The identification of lying is difficult and the often intense, complex dynamics of a trial may make lie detection even trickier. Opportunities for deception in law may occur in interviews with witnesses and with clients, in negotiations with colleagues, in witness testimony both in depositions and in court, and during jury selection. In many of the situations lawyers encounter, lying is assumed to be a probability and have developed protocols with which to confront the lying behavior. For example, cross-examination is built into the system as a search beyond and behind the veil of what appears to be the truth. Our Loveland lie-detection training can refresh skills to make you better at your job of protecting society.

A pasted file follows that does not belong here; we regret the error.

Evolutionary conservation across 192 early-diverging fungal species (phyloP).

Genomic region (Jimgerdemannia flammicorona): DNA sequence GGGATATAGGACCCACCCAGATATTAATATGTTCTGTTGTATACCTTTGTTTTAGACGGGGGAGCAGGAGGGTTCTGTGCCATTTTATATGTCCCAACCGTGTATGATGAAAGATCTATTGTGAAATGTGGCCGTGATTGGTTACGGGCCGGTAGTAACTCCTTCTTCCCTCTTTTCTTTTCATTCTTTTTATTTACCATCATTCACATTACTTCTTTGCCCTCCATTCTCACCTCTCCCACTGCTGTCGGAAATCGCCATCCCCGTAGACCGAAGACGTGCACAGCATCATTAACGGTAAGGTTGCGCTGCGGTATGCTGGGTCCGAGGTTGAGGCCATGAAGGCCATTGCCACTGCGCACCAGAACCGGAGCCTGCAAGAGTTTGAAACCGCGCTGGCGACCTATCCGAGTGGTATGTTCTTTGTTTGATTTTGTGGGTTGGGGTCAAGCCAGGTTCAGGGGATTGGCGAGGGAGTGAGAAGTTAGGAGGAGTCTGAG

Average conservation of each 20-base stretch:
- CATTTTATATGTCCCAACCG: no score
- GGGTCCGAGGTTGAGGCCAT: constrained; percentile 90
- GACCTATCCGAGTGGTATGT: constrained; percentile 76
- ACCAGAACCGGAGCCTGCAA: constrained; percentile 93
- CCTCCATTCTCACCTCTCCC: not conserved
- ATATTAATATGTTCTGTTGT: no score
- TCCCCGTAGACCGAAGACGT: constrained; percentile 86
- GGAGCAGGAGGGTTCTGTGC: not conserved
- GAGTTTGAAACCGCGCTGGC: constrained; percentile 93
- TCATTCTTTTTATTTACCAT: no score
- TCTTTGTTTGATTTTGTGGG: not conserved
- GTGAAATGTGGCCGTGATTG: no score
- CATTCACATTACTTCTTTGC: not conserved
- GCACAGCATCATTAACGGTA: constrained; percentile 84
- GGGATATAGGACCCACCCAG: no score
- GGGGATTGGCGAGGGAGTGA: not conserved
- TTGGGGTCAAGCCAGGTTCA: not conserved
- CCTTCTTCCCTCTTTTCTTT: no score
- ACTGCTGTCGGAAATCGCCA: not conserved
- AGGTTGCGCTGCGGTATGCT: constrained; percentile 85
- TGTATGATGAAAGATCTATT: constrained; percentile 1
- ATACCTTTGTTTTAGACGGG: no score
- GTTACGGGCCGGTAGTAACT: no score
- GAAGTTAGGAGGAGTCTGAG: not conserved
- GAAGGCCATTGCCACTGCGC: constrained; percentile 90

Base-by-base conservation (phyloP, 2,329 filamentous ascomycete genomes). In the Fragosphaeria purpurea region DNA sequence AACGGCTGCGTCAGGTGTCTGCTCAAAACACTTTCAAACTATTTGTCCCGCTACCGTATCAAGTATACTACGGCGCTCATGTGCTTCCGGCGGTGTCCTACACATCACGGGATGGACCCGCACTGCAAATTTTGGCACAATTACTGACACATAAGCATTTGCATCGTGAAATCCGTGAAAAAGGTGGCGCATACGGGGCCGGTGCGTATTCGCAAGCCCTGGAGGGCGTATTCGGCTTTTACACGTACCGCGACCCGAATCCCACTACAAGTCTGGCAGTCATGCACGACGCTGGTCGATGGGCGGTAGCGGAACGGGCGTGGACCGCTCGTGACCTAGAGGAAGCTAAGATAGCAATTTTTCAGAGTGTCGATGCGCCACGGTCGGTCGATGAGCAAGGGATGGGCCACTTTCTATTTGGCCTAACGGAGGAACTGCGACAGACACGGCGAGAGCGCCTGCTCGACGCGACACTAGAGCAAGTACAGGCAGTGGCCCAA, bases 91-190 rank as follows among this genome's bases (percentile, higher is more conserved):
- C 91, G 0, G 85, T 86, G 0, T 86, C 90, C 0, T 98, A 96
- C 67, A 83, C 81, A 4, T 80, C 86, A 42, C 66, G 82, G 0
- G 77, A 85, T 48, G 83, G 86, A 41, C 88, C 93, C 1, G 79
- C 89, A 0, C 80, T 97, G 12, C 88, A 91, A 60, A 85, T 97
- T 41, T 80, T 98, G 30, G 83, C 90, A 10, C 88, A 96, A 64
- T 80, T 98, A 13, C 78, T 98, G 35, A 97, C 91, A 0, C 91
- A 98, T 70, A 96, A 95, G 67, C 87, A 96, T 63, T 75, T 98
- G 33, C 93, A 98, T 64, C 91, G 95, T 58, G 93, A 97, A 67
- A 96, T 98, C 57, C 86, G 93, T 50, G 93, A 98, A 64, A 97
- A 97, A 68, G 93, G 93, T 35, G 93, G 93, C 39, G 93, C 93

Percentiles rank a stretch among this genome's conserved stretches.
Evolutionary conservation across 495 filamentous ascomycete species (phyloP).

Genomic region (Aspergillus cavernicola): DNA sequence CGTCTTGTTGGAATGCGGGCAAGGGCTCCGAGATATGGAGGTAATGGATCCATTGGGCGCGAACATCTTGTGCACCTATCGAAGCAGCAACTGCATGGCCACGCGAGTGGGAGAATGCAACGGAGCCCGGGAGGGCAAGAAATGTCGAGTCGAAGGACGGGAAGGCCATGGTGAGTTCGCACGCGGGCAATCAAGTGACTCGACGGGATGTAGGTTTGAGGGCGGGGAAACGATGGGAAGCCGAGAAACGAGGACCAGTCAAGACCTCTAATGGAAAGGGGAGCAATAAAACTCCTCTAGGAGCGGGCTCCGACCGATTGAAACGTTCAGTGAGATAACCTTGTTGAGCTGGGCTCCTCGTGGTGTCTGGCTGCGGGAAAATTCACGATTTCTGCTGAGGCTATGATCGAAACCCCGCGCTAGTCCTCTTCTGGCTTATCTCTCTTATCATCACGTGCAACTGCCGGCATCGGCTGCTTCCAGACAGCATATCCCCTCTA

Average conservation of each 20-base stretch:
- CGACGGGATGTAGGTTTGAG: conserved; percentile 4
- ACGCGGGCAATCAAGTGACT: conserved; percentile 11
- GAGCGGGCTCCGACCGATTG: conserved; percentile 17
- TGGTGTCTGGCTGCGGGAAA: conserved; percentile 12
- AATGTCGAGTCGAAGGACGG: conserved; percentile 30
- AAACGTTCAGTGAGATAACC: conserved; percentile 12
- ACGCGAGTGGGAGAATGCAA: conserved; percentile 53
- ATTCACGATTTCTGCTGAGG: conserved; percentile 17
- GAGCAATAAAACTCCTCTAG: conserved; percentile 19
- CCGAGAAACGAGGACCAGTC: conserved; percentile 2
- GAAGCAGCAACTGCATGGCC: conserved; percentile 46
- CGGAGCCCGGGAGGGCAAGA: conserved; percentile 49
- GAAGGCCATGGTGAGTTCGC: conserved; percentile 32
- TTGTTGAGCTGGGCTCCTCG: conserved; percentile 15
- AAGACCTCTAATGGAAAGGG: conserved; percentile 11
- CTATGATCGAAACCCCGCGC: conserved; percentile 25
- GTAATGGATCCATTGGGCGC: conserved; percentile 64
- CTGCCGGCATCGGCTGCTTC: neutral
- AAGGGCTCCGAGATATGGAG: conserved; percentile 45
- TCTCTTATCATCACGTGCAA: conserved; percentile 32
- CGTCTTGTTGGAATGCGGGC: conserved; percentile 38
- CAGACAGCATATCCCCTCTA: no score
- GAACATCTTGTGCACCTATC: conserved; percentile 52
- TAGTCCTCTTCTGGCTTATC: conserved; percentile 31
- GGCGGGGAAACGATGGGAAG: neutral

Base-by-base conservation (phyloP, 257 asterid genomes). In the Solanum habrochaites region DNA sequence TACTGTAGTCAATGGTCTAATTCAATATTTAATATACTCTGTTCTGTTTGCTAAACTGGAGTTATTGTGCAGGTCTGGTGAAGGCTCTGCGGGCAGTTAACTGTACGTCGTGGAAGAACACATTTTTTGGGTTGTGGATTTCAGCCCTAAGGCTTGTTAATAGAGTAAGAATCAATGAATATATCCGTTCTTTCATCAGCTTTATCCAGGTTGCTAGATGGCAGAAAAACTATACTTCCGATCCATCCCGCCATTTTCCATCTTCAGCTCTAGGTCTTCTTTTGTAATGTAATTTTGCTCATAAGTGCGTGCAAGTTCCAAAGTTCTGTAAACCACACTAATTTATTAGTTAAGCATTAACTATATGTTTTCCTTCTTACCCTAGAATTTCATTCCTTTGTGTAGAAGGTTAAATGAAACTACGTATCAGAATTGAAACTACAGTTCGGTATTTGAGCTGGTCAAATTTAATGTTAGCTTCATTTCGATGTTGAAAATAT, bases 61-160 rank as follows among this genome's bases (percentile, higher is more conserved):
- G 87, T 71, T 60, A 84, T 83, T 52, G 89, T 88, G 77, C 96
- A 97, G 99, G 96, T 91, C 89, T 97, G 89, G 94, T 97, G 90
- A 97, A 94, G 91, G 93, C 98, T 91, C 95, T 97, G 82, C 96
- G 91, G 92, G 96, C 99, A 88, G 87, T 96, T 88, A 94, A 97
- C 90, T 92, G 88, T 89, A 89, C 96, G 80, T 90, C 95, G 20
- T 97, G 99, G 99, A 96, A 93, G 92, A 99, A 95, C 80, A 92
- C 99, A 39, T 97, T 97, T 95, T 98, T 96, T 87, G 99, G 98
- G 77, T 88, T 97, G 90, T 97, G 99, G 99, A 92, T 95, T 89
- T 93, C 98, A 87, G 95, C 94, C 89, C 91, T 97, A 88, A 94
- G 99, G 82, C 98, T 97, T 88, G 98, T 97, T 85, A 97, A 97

Lie detection is the process of tuning in. Without unreliable, inaccurate cues interfering you can really pay attention in order to see through what is being said. Since most of us are not normally focused on discovering deceit you need to take the time to focus on the person whose behavior we are evaluating. Distractions can interfere with that. The nature of focusing is necessary for in court lie detection because it is very intense and often requires the assistance of several people who are all focused on the same testimony. Basically, increasing the probability of accurate detection by increasing the number of observers. After all is said and done it is important to remember is that lying is truly difficult to spot which makes daily living a field day for liars yet it is possible to enhance your skills through practice.